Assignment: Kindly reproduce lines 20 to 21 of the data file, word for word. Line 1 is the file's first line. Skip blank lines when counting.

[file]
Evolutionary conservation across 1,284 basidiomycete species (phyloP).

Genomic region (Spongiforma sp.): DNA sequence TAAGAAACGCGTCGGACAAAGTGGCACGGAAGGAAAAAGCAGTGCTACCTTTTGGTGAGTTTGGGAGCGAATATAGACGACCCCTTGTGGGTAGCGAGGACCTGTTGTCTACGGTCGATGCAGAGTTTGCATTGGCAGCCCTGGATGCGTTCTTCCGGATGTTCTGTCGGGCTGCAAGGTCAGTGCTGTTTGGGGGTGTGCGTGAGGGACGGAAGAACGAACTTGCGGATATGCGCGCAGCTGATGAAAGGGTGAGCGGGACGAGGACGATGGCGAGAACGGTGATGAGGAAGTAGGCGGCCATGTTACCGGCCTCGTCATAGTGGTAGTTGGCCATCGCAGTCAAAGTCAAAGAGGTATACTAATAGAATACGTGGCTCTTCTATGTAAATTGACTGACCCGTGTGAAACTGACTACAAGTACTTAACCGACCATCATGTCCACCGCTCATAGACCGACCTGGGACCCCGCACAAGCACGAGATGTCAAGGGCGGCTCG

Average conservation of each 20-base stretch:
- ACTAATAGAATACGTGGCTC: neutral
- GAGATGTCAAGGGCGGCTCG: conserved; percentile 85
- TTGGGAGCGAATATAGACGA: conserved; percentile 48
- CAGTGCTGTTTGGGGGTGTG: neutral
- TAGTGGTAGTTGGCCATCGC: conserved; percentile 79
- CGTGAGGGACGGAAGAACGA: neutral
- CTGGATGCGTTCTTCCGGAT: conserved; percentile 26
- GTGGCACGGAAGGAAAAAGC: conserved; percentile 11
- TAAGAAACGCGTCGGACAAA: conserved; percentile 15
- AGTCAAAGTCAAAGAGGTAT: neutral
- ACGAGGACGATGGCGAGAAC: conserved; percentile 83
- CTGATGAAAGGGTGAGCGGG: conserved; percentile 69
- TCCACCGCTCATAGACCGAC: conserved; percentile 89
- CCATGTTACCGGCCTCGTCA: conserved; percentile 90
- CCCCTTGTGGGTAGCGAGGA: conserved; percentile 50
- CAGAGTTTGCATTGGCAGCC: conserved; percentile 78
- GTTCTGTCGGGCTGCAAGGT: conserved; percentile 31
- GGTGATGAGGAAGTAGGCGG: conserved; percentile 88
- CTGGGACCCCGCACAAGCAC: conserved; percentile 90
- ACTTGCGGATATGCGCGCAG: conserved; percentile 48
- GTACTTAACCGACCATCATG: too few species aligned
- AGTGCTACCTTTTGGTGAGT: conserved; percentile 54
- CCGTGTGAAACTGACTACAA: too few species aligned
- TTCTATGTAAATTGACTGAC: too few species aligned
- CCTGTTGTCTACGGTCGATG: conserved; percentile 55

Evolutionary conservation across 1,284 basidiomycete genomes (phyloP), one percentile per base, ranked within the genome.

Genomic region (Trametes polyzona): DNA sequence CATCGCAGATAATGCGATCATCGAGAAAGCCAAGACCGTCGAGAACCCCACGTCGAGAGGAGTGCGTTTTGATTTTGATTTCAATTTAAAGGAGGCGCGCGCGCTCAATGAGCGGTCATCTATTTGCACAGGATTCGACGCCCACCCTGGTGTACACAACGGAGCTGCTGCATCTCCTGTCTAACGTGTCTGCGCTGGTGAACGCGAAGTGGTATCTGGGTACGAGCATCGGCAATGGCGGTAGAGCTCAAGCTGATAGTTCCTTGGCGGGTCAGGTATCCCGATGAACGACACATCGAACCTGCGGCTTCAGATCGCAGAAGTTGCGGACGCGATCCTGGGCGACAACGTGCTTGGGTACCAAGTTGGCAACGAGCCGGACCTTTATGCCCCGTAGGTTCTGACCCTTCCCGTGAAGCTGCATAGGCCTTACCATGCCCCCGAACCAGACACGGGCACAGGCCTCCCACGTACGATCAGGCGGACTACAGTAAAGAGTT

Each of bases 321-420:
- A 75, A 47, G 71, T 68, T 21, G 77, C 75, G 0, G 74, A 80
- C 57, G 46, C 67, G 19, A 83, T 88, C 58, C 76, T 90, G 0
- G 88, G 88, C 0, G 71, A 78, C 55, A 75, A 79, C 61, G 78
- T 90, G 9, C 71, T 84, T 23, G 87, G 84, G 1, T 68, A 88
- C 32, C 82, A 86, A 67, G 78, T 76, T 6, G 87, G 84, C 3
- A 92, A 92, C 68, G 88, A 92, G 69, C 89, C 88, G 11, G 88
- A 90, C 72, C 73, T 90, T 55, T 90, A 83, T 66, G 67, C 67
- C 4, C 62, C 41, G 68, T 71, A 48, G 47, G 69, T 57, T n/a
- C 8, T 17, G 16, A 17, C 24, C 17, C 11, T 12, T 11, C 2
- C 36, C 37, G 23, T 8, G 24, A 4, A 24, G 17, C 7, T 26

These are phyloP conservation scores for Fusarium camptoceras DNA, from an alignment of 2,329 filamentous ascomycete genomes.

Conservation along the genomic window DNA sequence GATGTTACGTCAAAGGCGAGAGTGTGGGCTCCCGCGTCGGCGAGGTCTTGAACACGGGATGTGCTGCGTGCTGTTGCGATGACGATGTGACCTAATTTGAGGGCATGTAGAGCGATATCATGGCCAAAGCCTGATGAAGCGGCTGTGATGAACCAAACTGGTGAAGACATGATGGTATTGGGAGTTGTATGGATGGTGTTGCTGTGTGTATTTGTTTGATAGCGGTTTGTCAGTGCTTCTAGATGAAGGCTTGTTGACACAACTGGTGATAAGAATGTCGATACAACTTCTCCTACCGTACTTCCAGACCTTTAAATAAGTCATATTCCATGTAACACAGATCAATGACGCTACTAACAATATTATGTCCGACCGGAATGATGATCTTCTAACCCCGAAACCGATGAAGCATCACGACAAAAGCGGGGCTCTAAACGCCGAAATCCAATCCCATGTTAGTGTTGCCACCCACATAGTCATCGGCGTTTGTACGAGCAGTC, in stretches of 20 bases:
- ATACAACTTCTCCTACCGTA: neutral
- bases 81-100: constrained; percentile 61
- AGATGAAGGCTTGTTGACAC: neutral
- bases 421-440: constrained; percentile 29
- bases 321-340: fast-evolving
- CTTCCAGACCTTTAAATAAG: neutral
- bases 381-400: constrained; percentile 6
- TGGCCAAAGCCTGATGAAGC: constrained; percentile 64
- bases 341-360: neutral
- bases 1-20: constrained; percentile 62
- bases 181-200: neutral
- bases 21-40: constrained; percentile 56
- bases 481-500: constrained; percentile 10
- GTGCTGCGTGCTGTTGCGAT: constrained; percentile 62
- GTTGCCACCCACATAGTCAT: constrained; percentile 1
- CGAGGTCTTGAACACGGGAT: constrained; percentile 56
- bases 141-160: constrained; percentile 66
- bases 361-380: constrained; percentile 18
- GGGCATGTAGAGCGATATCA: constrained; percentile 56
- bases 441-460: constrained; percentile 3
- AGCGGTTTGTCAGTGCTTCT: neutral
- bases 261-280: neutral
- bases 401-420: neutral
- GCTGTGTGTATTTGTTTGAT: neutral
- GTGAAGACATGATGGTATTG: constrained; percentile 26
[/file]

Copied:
- GTTCTGTCGGGCTGCAAGGT: conserved; percentile 31
- GGTGATGAGGAAGTAGGCGG: conserved; percentile 88